Transformations By Olympic Angels

We wrap community around children, youth, and families in the foster care community.

aka Olympic Angels   |   Port Townsend, WA   |  http://www.olympicangels.org
This organization has provided GuideStar with documentation indicating that it is recognized as tax-exempt by the IRS. If you have any questions or concerns, please check with a tax professional to confirm the tax deductibility of any contributions.

Mission

Olympic Angels mission is to walk alongside children, youth, and families in the foster care community by offering consistent support through intentional giving, relationship building, and mentorship.

Notes from the nonprofit

Olympic Angels (EIN #84-4233503) is covered as an IRC 501(c)(3) organization as a subordinate under the group exemption of Transformations by Austin Angels (EIN #27-2087142), 501c3 Nonprofit Corporation Subordinate Group Exemption 2096. Donations are tax-deductible; 100% of your donation stays local and goes towards our work on the Olympic Peninsula.

Founding Year info

N/A

Interim Executive Director

Mark Moder

Board Chair

Ian Hanna

Main address

PO Box 654

Port Townsend, WA 98368 USA

Show more addresses

EIN

84-4233503

IRS filing requirement

This organization is required to file an IRS Form 990 or 990-EZ.

Communication

Blog

Programs and results

What we aim to solve

SOURCE: Self-reported by organization

Kids placed in foster care face very high risks for much worse outcomes later in life than their peers. This isn’t only because the situation that caused them to be placed in the care of the state was traumatic, but also because the experience of being in foster care layers on additional traumas. An overwhelming body of evidence shows that the kind of ongoing, chronic trauma experienced by these kids not only severely impacts their emotional state and behavioral needs during childhood, but also leads to drastically poorer outcomes as they reach adulthood. One of the main contributors to the trauma children experience in foster care is the lack of community support and stable relationships with caring, responsible, dependable adults. Placement in the foster system can sometimes equate to stability, but more often kids are repeatedly moved, often far from the Peninsula and all they know, uprooting and re-traumatizing them again and again.

Our programs

SOURCE: Self-reported by organization

What are the organization's current programs, how do they measure success, and who do the programs serve?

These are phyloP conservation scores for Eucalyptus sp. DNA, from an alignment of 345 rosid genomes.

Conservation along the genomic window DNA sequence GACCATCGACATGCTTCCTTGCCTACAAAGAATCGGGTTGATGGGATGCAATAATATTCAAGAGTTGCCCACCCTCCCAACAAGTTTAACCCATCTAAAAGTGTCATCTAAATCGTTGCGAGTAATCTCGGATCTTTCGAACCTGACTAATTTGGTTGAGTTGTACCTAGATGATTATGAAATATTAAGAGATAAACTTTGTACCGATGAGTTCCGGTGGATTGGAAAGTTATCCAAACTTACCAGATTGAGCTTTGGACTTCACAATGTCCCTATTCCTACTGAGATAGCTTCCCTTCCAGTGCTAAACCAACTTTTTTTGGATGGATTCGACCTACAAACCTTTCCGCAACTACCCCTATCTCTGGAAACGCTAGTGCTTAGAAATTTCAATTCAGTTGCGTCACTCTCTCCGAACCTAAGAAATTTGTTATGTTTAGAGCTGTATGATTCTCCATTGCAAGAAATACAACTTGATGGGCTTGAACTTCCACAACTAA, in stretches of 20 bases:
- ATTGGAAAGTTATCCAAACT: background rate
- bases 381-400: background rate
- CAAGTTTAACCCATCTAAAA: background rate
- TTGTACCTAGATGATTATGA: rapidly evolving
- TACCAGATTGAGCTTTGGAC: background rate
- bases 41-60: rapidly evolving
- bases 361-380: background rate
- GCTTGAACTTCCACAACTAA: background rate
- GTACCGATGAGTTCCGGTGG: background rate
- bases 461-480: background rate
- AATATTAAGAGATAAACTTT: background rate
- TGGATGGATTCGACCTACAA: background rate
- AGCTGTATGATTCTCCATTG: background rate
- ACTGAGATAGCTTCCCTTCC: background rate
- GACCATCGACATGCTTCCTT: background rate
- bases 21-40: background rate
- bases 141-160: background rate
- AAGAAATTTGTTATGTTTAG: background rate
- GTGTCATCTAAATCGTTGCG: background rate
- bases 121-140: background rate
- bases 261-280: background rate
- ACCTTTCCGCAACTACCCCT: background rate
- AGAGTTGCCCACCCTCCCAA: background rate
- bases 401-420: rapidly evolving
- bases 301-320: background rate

Love Box

The Love Box program provides fostering families (caregivers, children in foster care, and biological/adopted children) with community and holistic support. This wrap-around support enables caregivers to continue to do the important and meaningful work of being foster parents. When foster families are matched with committed volunteers who show up monthly, parents feel supported and children gain a greater sense of normalcy, relational permanency, and self-confidence.

Volunteers seek to build relationships with their family by spending quality time with the whole family: playing games, sharing a meal, and being intentional. They can also create and deliver personal care packages based on current practical needs. We tell our volunteers to think of themselves as the fun “auntie” and “uncle” who visits once a month to bring love, encouragement, and hope. This program requires a one-year commitment, but the connections and impact last a lifetime.

Population(s) Served
Foster and adoptive children
Foster and adoptive parents

The Dare to Dream program is an opportunity to individually serve an aged-out or at-risk to age out youth in foster care (ages ranging from 11-22). Our mentors are advocates, teachers, guides, role models, valued friends, and available resources.

The heart of the Dare to Dream program is to walk alongside youth as they navigate through life's challenges. The youth in our Dare to Dream program need the wisdom, advice, encouragement, and community that mentors can provide. Mentors meet practical and emotional needs as well as provide guidance through developmental milestones (such as obtaining a driver's license, opening a bank account, understanding financial literacy, higher education prep, etc.). The goal is for youth to be engaged and to feel supported and equipped to navigate life. A mentor commits to meeting with the youth every other week to set goals and help them achieve their dreams. These relationships will hopefully last a lifetime, but the program is a year commitment. Mentors matched with a high school student are strongly encouraged to stay with the youth until high school graduation.

We tell mentors that the simple act of telling their youth “I believe in you,” “You are special,” and “You are going to do great things” can change their path completely.

Population(s) Served
Adolescents
Foster and adoptive children

Where we work

Our results

SOURCE: Self-reported by organization

How does this organization measure their results? It's a hard question but an important one.

Number of volunteers

This metric is no longer tracked.
Totals By Year
Population(s) Served

Foster and adoptive children, Foster and adoptive parents

Related Program

Love Box

Type of Metric

Output - describing our activities and reach

Direction of Success

Increasing

Total number of volunteer hours contributed to the organization

This metric is no longer tracked.
Totals By Year
Type of Metric

Input - describing resources we use

Direction of Success

Increasing

Context Notes

Hours donated directly to families by community volunteers in 2020= 4,562 hours. Hours donated by the board in 2020 = 2,652 hours.